The Economist interviews Damon Linker about his new book. Read the whole thing, but here's a critical point I've been trying to make for a while now. Fundamentalism is a real threat to liberal society, and without a revival of moderate, humble faith, we are in real danger:
History shows us that traditionalist religion can be compatible with various forms of non-liberal government (theocracy, absolute monarchy). The same can be said for strident atheism and totalitarianism. Conversely, when religion is liberalwhen it makes few supernatural claims, when it is doctrinally minimal, and when it serves mainly as a repository of moral wisdomit can play a significant role in a liberal society. But the relationship between traditionalist religion and liberal politics is far more contentious ...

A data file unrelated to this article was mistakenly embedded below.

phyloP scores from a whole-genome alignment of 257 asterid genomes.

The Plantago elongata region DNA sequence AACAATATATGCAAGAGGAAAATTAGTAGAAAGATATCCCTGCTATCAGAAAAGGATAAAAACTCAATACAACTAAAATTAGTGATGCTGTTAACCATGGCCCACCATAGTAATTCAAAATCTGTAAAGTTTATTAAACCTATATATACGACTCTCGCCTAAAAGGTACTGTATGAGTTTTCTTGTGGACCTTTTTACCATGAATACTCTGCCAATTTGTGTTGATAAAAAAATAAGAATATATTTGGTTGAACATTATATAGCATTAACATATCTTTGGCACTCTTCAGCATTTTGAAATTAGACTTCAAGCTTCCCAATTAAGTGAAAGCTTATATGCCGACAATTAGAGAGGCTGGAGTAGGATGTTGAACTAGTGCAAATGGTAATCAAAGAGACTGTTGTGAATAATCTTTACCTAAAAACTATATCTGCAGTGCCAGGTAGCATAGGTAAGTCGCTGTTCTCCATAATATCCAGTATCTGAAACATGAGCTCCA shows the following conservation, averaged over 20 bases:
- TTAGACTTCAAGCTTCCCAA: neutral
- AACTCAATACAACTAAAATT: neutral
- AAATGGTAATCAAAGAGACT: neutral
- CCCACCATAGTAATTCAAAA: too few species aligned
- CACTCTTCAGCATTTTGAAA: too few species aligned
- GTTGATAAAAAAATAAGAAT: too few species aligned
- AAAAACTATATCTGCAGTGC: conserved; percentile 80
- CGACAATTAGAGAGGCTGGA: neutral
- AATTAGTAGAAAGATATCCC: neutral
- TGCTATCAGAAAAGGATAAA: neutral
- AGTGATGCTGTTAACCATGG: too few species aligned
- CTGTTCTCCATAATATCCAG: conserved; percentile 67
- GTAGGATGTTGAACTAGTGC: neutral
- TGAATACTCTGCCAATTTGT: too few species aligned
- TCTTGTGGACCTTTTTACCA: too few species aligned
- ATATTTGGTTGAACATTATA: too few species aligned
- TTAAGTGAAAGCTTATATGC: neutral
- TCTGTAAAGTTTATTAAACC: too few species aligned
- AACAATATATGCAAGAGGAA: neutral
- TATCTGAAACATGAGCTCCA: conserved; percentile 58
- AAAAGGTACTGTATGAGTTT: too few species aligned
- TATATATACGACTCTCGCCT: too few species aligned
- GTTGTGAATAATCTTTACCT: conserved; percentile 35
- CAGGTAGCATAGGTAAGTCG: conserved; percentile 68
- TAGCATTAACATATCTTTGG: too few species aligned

A deeply devout Christiansomeone who places his faith at the centre of his lifewill tend to think of himself first and foremost as a member of the one true church working toward the establishment of the kingdom of God under Jesus Christ, if not in this life, then in the next. His ultimate loyalty will be to Christ, just as the ultimate loyalty of the most observant Jew will be to God and the Torah, while a Muslim’s will be to Allah and the Koran. Liberal citizenship at its peak, by contrast, requires devotion to the liberal institutions and democratically-enacted laws of the political community above all else. That’s why American presidents and other high officials swear an oath to uphold the Constitution and not natural or divine law of any kind.
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